I got a funny vibe from this font because the carvings were so shallow. And something about their complexity smacked of un-Normanness. But so much about it shouts Norman era - primarily the superb trumpetty scallops, which are indeed solid and bold. Also the spirally volutes on the corners were nice too. But I've never seen such skinny 'wishbone' motifs before, especially squashed in amongst so much stuff. But I'm willing to believe it's the Genuine Thing. Just a more detailed, yet shallower version of the fonts I most like.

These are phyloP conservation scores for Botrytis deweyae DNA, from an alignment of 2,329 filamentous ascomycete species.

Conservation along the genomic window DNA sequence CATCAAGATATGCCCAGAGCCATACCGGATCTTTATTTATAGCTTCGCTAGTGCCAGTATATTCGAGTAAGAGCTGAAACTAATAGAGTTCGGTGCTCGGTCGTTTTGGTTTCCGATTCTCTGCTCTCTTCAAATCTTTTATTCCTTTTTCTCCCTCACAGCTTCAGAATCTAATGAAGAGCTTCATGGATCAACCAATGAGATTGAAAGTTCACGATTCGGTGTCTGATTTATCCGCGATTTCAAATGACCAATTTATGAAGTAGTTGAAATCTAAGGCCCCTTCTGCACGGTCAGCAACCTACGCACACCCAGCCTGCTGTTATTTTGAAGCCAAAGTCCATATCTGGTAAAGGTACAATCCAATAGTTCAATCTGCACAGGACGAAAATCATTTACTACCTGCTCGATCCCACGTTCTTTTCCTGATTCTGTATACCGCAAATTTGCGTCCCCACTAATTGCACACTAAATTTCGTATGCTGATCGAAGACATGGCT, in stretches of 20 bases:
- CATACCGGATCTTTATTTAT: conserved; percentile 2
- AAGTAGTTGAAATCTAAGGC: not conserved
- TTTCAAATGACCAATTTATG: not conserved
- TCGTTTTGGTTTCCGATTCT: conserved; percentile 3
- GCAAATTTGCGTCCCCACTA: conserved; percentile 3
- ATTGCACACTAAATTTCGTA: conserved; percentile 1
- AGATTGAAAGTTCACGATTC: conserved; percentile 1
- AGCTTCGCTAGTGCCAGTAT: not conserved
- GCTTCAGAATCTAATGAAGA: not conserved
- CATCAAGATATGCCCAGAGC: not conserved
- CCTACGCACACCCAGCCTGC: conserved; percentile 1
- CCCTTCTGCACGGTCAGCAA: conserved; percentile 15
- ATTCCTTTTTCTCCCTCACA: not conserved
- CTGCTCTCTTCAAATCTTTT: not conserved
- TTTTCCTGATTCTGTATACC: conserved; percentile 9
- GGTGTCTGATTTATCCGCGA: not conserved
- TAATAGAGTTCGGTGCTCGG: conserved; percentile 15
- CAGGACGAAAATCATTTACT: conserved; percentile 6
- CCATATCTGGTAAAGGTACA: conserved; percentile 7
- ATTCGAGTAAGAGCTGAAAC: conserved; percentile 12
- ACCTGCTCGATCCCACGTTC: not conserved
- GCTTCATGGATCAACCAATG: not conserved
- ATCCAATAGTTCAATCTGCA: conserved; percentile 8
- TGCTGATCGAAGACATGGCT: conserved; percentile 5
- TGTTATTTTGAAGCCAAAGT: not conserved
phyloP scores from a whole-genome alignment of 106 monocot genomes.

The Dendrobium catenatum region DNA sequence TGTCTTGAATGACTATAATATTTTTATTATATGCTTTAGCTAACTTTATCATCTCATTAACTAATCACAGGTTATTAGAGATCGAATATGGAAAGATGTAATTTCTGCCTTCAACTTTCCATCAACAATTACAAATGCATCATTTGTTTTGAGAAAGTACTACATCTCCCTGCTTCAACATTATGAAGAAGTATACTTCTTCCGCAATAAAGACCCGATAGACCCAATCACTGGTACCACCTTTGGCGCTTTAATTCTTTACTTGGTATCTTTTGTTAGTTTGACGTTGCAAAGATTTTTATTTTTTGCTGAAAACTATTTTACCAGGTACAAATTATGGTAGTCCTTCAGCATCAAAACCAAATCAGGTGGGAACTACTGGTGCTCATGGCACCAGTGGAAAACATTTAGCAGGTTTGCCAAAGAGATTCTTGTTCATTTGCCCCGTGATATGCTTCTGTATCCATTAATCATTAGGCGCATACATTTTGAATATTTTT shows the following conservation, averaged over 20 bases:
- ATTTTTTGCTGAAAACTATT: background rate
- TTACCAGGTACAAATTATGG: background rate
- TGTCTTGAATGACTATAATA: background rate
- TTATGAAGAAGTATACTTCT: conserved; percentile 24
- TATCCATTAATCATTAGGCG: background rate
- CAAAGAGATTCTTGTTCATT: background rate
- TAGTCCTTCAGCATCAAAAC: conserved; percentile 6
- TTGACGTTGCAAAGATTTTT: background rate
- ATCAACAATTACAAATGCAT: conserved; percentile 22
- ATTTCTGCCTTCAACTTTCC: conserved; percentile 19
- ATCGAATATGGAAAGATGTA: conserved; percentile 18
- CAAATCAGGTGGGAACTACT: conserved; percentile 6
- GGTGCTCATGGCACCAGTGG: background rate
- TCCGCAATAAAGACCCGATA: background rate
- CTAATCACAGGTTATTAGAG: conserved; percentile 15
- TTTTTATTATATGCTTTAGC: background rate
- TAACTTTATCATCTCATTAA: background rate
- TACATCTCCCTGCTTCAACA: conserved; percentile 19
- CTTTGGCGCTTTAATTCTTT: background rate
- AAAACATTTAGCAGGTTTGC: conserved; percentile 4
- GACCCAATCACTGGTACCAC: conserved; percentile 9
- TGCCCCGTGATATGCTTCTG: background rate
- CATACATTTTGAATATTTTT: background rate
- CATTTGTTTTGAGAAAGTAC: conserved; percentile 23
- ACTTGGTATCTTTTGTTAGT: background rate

The picture above is from F A Paley's 'Illustrations of Baptismal Fonts' from 1844 - the engraver probably Mr O. Jewitt. It's quite fun to think I was on the same errand as Mr Paley's correspondent, sitting there in the vaguely damp atmosphere, drawing away. But 170+ years apart! Very strange.
Murray's Handbook (1872) implies the church had recently burnt down.. so maybe the font was lucky to escape.
Image copyright Rhiannon 2015